No child should be locked in a room and interrogated by police because of his skin color.

Yet that’s exactly what happened to a Utah teen who was caught up in a gang sweep at his high school because he “looked Mexican.” And it happens every day to thousands of Black, Latino and American Indian kids in schools across America.

In the six decades since the Supreme Court’s landmark Brown v. Board of Education decision compelled public schools to integrate, how much has really changed? According to the American Civil Liberties Union, not enough. Zero-tolerance policies now criminalize what used to be minor infractions of school rules, and the “school-to-prison pipeline” (STPP) funnels kids out of public schools and into the criminal justice system. Most are children of color, many with learning disabilities or histories of poverty, abuse or neglect.

Sixty years after Brown, school policies still deny racial and ethnic minorities the right to an equal education.

Kids should be educated, not incarcerated. So when the ACLU asked us to elevate its brand as a leading champion of racial justice advocacy by highlighting the efforts of its Racial Justice Project (RJP) to reverse the STPP, we didn’t hesitate.

Seizing on the milestone 60th anniversary of the Brown ruling, we strategically linked school segregation policies of the 1950s with their modern-day counterparts.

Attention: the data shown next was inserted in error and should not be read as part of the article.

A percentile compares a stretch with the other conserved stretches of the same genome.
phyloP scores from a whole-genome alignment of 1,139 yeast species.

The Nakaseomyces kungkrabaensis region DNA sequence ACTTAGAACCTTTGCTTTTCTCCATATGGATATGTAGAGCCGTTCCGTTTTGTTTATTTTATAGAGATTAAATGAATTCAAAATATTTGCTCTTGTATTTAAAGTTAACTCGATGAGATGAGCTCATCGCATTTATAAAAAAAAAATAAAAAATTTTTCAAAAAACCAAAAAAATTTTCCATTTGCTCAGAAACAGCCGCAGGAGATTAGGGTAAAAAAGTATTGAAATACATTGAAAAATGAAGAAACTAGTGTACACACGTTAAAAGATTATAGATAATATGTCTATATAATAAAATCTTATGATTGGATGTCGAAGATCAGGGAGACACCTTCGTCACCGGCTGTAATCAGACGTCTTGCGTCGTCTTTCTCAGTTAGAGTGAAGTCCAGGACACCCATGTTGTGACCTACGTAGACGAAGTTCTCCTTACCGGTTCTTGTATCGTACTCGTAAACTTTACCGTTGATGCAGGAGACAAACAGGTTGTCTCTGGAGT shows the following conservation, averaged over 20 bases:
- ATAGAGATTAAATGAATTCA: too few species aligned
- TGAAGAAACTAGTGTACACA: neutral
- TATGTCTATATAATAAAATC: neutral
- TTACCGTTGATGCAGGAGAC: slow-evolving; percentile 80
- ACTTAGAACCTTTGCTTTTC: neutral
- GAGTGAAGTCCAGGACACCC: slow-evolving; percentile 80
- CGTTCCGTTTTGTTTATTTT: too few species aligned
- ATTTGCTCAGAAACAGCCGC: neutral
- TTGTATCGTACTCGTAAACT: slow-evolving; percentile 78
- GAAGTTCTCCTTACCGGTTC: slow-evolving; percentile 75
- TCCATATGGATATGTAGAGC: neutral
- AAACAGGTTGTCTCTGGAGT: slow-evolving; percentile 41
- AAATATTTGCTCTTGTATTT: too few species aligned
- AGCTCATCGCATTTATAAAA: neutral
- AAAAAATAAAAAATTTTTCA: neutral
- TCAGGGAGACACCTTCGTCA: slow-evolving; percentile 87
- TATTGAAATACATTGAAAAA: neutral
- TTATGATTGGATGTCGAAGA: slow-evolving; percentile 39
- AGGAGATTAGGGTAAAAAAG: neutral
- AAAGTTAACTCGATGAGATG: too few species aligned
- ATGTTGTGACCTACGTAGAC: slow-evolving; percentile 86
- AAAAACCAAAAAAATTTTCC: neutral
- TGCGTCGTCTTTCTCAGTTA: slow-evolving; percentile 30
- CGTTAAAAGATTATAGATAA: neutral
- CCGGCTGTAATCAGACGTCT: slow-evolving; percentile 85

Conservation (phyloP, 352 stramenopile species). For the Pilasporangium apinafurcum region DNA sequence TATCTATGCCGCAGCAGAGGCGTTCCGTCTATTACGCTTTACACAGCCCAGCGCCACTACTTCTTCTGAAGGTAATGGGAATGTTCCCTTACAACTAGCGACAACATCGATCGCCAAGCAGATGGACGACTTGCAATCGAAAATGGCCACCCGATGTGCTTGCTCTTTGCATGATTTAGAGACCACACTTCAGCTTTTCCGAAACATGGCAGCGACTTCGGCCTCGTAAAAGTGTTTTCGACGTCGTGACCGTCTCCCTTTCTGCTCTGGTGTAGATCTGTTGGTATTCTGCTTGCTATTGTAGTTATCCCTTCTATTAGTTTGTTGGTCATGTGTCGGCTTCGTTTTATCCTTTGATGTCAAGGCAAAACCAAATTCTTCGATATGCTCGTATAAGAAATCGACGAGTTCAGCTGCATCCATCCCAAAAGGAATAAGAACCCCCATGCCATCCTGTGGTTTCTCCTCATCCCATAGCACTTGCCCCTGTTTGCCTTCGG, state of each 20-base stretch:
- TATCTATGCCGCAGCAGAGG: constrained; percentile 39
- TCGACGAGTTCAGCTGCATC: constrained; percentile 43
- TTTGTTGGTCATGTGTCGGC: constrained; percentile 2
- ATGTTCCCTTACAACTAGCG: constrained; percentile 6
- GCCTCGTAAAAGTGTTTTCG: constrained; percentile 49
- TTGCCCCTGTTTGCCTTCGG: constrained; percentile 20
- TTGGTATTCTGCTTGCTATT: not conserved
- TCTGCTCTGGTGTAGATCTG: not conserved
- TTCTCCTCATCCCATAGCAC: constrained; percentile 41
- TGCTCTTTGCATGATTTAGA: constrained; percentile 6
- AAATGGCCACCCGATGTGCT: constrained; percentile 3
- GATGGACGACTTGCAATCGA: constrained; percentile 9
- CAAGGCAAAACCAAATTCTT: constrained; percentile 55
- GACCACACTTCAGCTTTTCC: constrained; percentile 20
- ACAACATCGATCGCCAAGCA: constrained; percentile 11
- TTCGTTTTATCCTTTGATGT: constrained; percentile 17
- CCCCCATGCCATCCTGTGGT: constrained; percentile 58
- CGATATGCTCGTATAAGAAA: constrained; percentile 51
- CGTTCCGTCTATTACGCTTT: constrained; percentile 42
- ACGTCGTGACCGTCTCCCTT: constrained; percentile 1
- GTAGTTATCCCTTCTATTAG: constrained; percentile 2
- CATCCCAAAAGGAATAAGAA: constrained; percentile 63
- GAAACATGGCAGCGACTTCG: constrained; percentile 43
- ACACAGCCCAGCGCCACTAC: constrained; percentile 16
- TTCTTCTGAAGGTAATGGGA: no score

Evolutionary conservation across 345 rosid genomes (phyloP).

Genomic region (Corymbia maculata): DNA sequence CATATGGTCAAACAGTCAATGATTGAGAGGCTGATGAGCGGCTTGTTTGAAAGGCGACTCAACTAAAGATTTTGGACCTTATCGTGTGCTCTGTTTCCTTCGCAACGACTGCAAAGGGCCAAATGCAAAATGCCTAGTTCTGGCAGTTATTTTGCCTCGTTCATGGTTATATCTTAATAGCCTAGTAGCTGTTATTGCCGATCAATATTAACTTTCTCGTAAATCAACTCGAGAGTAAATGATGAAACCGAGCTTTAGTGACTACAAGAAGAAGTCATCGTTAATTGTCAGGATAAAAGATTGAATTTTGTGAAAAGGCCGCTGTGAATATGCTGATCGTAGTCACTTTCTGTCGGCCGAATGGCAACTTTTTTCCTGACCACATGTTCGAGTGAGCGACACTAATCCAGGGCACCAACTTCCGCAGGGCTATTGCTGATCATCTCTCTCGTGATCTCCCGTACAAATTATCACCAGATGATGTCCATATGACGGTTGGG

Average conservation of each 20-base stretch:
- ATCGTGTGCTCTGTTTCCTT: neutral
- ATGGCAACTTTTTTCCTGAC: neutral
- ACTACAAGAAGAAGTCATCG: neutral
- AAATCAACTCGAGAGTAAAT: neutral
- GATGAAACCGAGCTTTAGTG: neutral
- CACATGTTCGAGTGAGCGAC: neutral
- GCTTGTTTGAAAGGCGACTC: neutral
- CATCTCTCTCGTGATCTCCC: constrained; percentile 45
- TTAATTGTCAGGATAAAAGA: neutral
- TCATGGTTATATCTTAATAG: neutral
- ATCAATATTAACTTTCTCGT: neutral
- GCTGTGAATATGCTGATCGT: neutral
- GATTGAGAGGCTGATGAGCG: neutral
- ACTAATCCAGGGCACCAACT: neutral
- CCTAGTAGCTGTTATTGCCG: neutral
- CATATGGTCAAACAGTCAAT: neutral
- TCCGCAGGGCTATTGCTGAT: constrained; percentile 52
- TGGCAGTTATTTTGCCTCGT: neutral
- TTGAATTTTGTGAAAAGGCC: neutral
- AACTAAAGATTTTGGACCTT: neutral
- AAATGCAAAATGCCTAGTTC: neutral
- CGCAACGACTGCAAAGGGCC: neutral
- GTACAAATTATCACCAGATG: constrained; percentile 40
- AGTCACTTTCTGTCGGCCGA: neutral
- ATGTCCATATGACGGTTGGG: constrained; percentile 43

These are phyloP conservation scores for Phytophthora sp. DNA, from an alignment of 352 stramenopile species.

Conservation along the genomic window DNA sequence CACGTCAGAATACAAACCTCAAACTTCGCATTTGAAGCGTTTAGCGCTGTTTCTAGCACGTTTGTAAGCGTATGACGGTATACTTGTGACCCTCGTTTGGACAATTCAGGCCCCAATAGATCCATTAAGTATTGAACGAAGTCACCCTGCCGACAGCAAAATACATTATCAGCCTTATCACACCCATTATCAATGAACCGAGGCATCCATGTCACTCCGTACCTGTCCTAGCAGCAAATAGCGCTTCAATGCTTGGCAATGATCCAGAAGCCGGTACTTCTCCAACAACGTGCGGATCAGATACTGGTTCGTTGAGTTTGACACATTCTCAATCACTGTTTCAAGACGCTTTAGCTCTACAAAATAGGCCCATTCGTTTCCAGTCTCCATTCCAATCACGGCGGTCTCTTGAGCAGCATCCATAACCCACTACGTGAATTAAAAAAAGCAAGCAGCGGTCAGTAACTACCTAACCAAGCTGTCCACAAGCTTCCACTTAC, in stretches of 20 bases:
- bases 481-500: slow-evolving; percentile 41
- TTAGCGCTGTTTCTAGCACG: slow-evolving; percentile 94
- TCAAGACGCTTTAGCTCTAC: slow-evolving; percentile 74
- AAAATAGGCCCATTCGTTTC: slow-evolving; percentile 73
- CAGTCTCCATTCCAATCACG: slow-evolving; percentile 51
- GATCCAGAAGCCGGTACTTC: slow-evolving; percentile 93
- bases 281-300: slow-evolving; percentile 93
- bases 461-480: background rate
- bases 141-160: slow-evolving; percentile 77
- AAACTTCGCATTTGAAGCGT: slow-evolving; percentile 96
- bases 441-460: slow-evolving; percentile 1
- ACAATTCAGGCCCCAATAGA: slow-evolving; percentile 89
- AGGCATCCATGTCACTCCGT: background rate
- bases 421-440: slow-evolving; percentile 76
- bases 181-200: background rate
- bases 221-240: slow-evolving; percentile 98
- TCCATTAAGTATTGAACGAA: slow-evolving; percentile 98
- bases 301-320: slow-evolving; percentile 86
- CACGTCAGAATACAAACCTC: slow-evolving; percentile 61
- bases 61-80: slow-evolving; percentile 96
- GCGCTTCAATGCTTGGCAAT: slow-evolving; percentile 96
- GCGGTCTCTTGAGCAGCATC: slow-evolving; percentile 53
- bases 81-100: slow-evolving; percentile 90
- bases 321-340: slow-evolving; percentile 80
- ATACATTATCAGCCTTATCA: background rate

Our communications plan included message and content development, a full slate of social media activities, and an event at the National Archives— Brown at 60: Is Full Equality Within Our Grasp?— to mark the anniversary.

McKinney shaped the content for a dedicated Brown at 60 portal on, which jumpstarted the conversation and linked the organization’s leadership with historic struggles in the post-Brown era. Using the hashtag #Brownat60, our team carried the word across social media platforms, including a Reddit AMA and an @EssenceDebate on Twitter. We also parlayed our longstanding relationship with the AFRO-American Newspapers into a media partnership, with extraordinary archival photographs that added visual power to the Brown at 60 Web portal.

Our live-streamed Brown at 60 event featured a conversation with Catherine Lhamon, assistant secretary for civil rights at the Department of Education, and RJP Director Dennis Parker. Well attended, it sparked a thoughtful exchange and introduced the ACLU to new audiences. We also generated extensive national media coverage, including the Associated Press, PBS NewsHour, The Washington Post and The Diane Rehm Show. In fact, our pitch to Rehm’s managing producer inspired the program to devote the entire two-hour broadcast to Brown.

The Brown at 60 campaign shed new light on the ACLU’s vital mission to ensure that “separate but equal” has no place in our schools.